A&S News article on Professor Conrad James’ course: “Written in Blood: Caribbean Readings in Conflict and Healing”
‘There’s something specific about the Spanish Caribbean that draws you in at a very visceral level’: Conrad James captures a vibrant literature in his research and teaching
February 9, 2022 by Sean McNeely – A&S News
Conrad James teaches what could be described as “the course with the most intriguing name.”
Written in Blood could be interpreted several ways, but the full name of the course — Written in Blood: Caribbean Readings in Conflict and Healing — gives a little more context.
The course explores writing about bloodlines, bloodshed and even bloodwork as it relates to disease, as a means to examine the complex and often violent history of the Caribbean.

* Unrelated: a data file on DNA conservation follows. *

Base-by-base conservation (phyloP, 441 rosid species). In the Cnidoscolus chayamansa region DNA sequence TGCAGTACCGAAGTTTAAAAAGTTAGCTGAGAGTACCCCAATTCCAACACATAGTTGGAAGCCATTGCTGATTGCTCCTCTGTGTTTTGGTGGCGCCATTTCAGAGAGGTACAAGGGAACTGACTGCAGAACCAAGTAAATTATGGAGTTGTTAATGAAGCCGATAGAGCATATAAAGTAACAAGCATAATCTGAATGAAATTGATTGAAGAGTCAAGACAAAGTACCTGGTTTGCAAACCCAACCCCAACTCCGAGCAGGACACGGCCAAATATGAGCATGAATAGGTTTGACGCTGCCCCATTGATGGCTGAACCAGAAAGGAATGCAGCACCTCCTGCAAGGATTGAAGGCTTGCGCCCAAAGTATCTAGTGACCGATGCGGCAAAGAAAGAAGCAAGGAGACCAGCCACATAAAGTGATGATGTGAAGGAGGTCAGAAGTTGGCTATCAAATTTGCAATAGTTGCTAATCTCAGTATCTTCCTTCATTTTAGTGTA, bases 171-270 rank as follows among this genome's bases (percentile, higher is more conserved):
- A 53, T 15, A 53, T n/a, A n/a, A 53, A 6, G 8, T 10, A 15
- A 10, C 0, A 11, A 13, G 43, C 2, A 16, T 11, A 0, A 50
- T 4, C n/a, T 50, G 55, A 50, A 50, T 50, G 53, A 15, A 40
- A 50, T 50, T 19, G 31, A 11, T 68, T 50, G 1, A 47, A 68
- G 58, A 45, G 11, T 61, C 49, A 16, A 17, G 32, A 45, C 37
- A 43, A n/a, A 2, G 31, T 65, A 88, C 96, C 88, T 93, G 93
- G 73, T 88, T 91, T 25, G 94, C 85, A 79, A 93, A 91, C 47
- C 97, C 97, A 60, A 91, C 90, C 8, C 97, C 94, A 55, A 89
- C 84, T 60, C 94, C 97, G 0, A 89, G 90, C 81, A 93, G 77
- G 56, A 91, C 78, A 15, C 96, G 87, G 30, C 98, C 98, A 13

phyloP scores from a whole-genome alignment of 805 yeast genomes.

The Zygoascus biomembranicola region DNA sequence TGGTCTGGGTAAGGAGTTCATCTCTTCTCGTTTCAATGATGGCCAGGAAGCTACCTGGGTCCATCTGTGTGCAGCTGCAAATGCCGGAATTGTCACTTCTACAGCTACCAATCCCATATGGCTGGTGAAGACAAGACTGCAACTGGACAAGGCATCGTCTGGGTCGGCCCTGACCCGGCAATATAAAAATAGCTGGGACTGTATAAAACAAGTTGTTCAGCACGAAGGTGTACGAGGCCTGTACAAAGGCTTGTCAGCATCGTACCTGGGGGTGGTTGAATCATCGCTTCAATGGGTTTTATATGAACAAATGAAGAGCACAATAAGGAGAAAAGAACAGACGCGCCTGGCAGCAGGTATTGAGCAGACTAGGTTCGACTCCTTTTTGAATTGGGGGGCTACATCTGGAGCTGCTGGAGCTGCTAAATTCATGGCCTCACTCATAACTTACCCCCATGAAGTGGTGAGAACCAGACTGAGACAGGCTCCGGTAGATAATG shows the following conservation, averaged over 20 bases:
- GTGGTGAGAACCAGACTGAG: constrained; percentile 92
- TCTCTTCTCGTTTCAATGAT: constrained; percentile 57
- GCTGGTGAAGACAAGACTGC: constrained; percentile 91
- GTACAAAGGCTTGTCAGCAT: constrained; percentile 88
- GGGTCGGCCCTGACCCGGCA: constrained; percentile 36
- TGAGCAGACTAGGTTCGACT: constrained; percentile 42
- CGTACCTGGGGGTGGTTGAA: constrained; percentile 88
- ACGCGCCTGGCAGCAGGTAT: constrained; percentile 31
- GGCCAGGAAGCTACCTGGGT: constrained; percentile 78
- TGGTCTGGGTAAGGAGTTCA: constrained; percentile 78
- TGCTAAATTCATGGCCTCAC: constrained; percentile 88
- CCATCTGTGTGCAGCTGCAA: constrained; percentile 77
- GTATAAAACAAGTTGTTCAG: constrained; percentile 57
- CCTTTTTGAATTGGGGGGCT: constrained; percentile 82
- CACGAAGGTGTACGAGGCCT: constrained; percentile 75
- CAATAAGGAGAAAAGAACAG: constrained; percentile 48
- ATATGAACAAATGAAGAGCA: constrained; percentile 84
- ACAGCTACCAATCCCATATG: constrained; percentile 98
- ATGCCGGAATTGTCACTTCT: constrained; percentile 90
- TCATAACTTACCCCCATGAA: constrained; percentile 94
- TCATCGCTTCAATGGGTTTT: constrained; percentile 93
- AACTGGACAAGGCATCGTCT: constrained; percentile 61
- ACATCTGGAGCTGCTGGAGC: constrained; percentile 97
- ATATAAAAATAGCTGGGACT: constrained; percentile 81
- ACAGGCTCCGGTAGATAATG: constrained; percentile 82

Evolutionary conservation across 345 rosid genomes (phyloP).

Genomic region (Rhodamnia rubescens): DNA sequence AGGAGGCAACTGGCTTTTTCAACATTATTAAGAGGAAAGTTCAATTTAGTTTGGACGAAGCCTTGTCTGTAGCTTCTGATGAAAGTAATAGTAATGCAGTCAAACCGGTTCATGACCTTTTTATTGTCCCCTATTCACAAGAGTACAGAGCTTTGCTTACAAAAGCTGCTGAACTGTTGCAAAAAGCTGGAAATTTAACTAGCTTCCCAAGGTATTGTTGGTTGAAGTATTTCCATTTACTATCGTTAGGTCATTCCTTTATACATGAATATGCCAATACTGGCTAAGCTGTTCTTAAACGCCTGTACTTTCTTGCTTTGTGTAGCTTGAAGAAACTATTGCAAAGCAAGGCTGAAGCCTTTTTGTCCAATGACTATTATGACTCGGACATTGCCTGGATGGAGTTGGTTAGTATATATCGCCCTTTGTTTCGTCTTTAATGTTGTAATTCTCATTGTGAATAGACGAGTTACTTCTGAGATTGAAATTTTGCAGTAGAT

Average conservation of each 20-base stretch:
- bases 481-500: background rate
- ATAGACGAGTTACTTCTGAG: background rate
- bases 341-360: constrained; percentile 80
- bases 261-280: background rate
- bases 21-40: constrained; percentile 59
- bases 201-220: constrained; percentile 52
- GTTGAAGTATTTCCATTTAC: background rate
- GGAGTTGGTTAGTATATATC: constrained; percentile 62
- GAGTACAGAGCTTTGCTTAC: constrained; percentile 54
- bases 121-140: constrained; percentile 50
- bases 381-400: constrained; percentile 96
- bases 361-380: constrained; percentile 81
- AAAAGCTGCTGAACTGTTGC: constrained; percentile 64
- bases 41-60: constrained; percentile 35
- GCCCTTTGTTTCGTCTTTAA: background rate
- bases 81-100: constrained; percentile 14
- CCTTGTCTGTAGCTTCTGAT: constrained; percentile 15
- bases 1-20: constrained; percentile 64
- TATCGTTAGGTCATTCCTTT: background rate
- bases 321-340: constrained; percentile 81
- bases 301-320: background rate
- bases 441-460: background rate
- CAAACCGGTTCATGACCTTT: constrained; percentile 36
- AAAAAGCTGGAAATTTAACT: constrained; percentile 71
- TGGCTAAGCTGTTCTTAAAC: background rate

It’s a dream course for Conrad James, a new associate professor with the Faculty of Arts & Science’s Centre for Comparative Literature.
“The course focuses on blood as a historical question, as a political question, but also as a methodological question — how you can use the concept of blood to make sense of history?” says James. “We also talk about bloodshed and its pivotal role in shaping the consciousness of the contemporary Caribbean.”
It’s not only the course material he loves, it’s the energy and enthusiasm of the students.
“The class is comprised of lively graduate students from different parts of the world, and they bring rich perspectives to the discussion of the material,” says James. “They also make suggestions based on their lives which illuminate the texts in ways that I had not thought about.”